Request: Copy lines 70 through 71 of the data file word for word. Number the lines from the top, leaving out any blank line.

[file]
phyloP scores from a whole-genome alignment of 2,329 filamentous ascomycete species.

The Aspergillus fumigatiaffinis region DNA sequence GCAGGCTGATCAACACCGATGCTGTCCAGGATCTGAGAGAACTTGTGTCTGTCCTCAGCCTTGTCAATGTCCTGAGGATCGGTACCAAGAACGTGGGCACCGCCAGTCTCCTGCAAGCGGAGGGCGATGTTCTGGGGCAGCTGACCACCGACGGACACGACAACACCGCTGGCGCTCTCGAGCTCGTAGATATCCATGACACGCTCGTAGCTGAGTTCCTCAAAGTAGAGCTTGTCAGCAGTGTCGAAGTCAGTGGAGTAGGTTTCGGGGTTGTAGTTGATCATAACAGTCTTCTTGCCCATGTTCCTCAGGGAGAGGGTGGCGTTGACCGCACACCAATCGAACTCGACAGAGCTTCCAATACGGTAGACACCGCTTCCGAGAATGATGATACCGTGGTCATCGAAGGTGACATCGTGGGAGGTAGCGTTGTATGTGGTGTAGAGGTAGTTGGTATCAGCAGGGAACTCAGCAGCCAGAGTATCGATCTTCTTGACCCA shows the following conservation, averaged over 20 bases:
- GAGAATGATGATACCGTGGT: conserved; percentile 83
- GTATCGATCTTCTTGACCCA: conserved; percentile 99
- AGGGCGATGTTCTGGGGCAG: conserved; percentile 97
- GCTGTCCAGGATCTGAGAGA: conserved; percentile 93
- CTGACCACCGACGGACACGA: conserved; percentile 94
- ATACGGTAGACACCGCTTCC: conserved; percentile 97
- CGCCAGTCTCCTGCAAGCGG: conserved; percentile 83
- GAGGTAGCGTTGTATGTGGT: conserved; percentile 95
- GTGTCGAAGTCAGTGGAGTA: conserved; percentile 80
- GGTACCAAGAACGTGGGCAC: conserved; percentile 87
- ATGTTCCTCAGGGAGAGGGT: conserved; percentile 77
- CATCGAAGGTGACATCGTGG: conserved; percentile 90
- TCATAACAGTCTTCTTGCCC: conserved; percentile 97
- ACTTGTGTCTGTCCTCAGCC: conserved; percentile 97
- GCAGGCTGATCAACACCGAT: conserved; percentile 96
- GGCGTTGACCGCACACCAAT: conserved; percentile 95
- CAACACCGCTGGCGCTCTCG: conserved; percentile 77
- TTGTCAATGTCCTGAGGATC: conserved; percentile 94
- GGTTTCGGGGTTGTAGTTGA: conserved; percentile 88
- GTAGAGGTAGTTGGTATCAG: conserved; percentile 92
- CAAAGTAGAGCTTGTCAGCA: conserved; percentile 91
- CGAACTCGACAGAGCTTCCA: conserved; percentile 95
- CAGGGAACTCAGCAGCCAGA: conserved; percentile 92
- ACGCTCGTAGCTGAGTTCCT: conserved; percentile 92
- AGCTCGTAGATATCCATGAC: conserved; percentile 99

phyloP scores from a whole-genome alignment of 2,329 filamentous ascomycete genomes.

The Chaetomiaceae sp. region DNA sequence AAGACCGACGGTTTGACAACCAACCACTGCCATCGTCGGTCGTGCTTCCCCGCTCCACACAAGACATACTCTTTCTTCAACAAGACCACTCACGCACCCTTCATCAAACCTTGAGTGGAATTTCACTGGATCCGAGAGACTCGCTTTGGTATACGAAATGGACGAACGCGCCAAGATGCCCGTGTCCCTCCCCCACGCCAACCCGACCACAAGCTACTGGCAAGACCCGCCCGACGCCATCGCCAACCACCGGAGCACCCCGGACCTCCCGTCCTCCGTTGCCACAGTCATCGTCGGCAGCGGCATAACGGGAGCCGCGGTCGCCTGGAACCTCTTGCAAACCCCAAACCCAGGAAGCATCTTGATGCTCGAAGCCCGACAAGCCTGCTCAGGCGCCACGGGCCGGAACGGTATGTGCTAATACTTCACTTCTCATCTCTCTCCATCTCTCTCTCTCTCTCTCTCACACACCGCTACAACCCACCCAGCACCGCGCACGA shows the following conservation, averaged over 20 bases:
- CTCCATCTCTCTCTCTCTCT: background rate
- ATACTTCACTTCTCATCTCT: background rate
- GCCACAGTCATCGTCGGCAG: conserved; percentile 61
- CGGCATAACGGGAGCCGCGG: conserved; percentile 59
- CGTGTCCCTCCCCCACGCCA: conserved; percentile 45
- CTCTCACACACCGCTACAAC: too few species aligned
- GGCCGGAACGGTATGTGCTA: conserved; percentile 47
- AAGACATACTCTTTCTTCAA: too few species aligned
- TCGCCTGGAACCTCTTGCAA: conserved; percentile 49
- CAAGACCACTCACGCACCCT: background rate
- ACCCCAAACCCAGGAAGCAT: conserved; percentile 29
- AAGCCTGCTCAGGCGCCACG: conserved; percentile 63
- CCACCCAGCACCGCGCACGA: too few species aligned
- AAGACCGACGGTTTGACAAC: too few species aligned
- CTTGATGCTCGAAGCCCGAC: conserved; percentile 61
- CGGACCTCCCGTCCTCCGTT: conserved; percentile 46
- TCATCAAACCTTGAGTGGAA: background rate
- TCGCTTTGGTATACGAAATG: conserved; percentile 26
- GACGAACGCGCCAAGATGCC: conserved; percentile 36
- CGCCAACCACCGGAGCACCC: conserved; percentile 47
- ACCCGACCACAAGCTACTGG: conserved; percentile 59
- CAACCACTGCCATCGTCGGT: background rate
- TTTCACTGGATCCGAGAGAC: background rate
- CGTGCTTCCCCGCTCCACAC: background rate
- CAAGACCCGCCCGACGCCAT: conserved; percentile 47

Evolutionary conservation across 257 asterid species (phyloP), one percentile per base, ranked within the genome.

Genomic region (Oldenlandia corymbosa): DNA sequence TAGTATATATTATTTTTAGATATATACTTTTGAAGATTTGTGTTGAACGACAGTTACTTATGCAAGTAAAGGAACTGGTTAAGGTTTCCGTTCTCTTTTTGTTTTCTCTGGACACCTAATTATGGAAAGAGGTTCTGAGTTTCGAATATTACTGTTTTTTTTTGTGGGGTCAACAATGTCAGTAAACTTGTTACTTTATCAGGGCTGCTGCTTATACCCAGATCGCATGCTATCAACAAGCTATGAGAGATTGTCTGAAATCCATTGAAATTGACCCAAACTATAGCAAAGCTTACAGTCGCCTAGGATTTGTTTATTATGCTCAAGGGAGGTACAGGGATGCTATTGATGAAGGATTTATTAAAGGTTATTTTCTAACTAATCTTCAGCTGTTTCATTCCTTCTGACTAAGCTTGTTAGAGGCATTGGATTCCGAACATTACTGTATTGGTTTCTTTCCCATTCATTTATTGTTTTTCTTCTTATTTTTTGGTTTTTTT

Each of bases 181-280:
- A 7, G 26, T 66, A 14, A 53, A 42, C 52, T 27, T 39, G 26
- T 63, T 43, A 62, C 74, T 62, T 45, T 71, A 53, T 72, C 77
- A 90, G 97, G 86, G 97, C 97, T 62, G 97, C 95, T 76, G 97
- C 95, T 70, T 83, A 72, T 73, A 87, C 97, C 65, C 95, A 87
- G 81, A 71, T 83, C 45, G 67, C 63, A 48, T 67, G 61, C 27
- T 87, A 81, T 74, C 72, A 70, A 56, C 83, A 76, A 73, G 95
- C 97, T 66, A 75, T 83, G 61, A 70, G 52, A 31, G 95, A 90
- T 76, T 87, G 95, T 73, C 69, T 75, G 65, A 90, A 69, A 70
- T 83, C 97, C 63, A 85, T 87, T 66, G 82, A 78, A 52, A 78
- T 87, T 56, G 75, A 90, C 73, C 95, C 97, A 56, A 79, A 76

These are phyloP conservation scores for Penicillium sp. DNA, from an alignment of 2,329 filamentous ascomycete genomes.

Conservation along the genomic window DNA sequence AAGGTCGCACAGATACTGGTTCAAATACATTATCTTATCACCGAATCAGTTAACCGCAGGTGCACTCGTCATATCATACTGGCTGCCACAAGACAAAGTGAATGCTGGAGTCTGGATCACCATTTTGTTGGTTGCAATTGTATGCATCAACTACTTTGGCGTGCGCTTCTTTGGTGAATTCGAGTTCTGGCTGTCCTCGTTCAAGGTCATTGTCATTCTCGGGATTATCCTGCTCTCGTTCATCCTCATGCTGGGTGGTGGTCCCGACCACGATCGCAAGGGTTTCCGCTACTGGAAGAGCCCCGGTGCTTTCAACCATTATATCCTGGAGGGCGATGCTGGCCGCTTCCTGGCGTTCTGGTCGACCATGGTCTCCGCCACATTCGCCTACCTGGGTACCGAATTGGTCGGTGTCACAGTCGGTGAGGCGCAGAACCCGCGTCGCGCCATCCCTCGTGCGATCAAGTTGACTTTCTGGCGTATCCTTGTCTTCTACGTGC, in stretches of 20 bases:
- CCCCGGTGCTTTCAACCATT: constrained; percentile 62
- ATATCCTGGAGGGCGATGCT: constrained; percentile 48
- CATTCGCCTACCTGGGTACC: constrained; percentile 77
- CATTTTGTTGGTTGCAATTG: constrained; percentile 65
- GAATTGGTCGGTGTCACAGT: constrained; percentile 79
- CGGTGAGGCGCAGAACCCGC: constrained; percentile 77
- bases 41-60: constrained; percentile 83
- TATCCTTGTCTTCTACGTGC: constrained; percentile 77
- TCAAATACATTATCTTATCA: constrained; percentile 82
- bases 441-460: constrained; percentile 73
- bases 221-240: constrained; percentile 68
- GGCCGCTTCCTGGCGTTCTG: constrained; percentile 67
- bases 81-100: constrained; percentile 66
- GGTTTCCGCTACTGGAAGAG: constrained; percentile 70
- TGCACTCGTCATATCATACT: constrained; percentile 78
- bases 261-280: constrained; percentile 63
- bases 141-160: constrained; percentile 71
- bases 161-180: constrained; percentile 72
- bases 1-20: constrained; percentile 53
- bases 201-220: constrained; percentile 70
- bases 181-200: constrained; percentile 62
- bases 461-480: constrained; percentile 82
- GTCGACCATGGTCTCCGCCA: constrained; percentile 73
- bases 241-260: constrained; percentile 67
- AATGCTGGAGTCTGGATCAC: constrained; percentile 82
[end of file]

- CCCCGGTGCTTTCAACCATT: constrained; percentile 62
- ATATCCTGGAGGGCGATGCT: constrained; percentile 48